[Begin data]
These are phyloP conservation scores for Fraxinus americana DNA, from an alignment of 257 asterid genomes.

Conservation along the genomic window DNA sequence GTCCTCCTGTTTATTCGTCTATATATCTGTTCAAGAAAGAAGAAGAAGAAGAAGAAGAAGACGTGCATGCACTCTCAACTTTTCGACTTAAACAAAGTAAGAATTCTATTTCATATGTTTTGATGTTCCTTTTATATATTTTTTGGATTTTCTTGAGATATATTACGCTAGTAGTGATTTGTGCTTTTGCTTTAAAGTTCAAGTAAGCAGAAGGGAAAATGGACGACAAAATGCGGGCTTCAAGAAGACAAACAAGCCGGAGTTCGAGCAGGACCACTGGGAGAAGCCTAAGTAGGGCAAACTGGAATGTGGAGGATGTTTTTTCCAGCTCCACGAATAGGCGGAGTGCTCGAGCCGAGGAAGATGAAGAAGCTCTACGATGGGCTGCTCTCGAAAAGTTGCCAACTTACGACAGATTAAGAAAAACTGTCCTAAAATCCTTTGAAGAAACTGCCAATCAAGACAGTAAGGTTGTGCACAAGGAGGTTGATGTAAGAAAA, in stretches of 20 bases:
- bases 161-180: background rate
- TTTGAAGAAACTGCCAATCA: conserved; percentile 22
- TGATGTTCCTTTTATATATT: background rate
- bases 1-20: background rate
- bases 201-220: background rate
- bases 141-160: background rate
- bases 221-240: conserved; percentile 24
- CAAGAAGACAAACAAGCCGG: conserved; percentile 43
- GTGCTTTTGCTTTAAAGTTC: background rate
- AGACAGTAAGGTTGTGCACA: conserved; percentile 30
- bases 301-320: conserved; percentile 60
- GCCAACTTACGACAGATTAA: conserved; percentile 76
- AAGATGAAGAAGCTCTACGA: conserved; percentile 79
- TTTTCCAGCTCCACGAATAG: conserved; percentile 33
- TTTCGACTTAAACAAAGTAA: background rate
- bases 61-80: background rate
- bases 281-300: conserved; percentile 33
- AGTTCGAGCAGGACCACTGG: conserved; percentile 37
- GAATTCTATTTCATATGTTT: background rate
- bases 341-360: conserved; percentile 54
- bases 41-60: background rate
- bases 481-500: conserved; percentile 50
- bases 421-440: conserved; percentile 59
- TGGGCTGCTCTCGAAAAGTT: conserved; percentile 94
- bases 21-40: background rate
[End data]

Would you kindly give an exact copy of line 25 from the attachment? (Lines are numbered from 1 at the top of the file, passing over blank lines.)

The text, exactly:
- bases 421-440: conserved; percentile 59